2022 has come and gone and with it, Netflix has canceled yet more shows before they truly had a chance to shine. Fans of shows like mystery sci-fi 1899, and Warrior Nun, a fantasy show about a demon-hunting nun, ended the year with the knowledge that the shows wouldn’t be able to conclude their story. Some never even get a chance to get off the ground before they get the axe.
While the abrupt cancellation of shows seems to have become in vogue in the streaming era it’s not a new thing. A great many shows have been canceled before their time. Some had such fervent fanbases that they were revived and some were simply put out to pasture to be left to history. Here are ten shows that were canceled too soon in no particular order. On TV no more but forever in our hearts.
1. My Name is Earl (2005 – 2009)
Running for four seasons My Name Is Earl followed simple-minded small-time crook Earl Hickey as he tried to make up for every bad thing he had ever done after becoming a believer in karma. He’s helped by his dimwit brother Randy, their friends Catalina and Darnell, and his ex-wife Joy.
Led by Jason Lee the cast, including Ethan Suplee, Jaime Pressly, and a list of memorable guest stars like Norm MacDonald as people Earl had wronged, My Name Is Earl featured an eclectic group of lovable losers. The fictional rural town of Camden had a population full of wacky idiots that never made Earl’s quest easy – but sure made it great to watch.
What elevated it above just idiot redneck material was its heart. Earl was self-aware enough about his idiocy to make him likable and sincere in his desire to do better. While much of the humor came from the ridiculousness of the people he met and the things he had to do, it was never cynical. Alas, it was canceled after the fourth season and to make it worse ended on a cliffhanger that will now never be resolved. Though there is some solace in the fact that showrunner Greg Garcia has since revealed how the show would have ended.
2. Arrested Development (2003 – 2006)
Following Michael Bluth’s attempt to keep his family business afloat and his family in line Arrested Development is essentially Succession if everyone in Succession was a bumbling idiot. While it was revived seven years later by Netflix, the revival never lived up to the original run, making it all the more disappointing that it only lasted three seasons.
Simultaneously one of the smartest and dumbest comedies of all time, Arrested Development’s greatest strength was just how many jokes were packed into every scene. This is a show that had set-ups for jokes which got paid off episodes later. Every actor is in top form and makes every second of their screen time worth it. Every character is ridiculous in the most outrageous and yet strangely plausible way.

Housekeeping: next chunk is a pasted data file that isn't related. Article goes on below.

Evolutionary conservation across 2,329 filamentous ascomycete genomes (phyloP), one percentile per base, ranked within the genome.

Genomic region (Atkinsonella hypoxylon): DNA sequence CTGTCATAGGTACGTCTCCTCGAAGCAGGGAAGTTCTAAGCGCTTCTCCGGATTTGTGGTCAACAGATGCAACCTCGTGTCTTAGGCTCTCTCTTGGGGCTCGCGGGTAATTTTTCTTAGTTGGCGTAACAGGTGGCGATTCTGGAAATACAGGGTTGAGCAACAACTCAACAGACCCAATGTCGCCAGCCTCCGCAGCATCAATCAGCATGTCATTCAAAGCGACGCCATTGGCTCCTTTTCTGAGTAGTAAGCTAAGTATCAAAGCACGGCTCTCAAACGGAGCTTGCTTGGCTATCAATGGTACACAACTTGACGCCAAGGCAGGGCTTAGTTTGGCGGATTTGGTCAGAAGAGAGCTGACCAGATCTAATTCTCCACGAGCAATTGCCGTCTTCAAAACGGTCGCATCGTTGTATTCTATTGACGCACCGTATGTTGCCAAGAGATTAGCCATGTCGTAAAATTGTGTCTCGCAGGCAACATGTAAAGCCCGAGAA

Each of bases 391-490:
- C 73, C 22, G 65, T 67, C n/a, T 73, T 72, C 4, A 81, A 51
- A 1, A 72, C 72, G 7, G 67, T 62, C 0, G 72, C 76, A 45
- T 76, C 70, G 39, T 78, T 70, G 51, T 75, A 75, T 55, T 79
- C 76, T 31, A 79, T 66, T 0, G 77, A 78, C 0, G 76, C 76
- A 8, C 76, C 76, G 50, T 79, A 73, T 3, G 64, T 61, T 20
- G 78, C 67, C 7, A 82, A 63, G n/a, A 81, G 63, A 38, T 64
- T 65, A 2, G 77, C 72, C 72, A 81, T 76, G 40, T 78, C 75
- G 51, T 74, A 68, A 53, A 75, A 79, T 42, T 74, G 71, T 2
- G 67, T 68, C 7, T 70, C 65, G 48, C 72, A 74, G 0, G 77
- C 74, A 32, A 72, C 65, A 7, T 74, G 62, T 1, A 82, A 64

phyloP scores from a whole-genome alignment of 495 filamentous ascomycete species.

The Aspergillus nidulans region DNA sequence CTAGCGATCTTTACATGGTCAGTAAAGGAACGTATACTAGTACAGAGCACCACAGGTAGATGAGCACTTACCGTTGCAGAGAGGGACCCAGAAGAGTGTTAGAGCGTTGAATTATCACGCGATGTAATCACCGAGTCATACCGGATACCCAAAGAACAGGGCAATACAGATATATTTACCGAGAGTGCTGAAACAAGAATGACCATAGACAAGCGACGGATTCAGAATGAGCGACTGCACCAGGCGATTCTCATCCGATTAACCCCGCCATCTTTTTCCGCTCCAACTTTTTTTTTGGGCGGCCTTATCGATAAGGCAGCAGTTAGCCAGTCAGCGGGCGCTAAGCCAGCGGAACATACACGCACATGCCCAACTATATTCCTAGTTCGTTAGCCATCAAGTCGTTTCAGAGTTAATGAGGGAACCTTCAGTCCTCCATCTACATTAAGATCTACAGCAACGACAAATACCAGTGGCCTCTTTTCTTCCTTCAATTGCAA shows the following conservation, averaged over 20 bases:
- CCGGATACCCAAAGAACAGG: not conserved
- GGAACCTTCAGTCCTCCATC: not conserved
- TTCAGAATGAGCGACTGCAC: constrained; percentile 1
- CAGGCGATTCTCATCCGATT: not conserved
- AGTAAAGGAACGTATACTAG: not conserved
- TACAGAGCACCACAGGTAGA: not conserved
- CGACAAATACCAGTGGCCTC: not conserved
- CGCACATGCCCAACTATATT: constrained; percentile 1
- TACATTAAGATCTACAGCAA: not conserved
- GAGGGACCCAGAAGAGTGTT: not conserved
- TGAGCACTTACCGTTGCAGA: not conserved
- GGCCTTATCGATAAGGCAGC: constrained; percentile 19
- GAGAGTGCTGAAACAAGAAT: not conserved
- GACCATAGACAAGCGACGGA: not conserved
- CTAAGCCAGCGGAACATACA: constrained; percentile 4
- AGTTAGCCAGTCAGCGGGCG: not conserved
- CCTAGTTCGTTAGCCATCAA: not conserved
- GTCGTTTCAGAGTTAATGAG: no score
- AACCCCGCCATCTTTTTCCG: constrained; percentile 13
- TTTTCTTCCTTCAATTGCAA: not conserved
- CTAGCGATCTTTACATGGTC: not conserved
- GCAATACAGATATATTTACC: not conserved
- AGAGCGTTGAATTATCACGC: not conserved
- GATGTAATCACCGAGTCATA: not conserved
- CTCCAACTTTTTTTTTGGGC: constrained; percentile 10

It’s all anchored around what may be the greatest comedy straight-man performance since Bob Newhart in his self-titled sitcoms. So many moments and so many jokes are elevated by Jason Bateman’s reactions. Michael looking disapproving and annoyed but not surprised by the shenanigans happening around him made it all that much funnier. Ranging from flabbergasted to disgusted, the way he puts up with the circus that is his family is a sight to behold.
3. Firefly (2002 – 2003)
Now regarded as one of the best sci-fi shows of all time, Firefly was a space western that followed a group of smugglers led by Nathan Fillion’s charming Captain Reynolds. It was canceled after just one season but luckily developed such a fan following that its story was able to be concluded with the 2006 film Serenity.
While it was extremely short-lived, the show featured a likable cast of characters featuring actors who have since gone on to bigger things like Morena Baccarin and the always fantastic Alan Tudyk. What made the show so beloved was not just the adventures but the relationships of the main characters. Bolstered by the sharp dialogue and humor that made creator Joss Whedon’s previous series Buffy the Vampire Slayer such a big hit it’s no wonder Firefly developed such a large fanbase. If only people discovered it sooner.
4. Santa Clarita Diet (2017 – 2019)
Santa Clarita Diet was an oddball show and I mean that in the best way. Starring Drew Barrymore and Timothy Olyphant as married real estate agents whose lives are turned upside down when she becomes a zombie thanks to a Serbian curse. While she never becomes an actual undead, she develops an insatiable appetite for human flesh. It’s up to them to keep her fed, keep her secret, find a cure, and keep their family together.
The humor was as zany and over the top as the premise and it’s bolstered by two terrifically funny lead performances. Particularly Olyphant who shines as a man getting increasingly stressed out by his situation.
With a comedic amount of blood and gore, a decapitated Nathan Fillion, and legitimately interesting lore behind the zombie infection Santa Clarita Diet was an absolute treat for fans of horror comedy. Sadly after three seasons, Netflix canceled it before it could achieve a satisfying conclusion.
5. Freaks and Geeks (1999 – 2000)
With a cast of future superstars including Seth Rogen, Jason Segel, and Linda Cardellini, Freaks and Geeks followed the lives of outcast teenagers in the 1980s. Offering both humor, drama, and heart, the show was a sincere look at the growing pains of adolescence.
Sadly canceled during its first season, the show has since developed a large fan following. With relatable characters and situations, it’s easy to see why the show eventually caught on. While always maintaining its good-natured humor, the show never shied away from the more dramatic aspects of high school life like Lindsay realizing she’s outgrown her friends or Ken learning to accept his girlfriend’s ambiguous gender.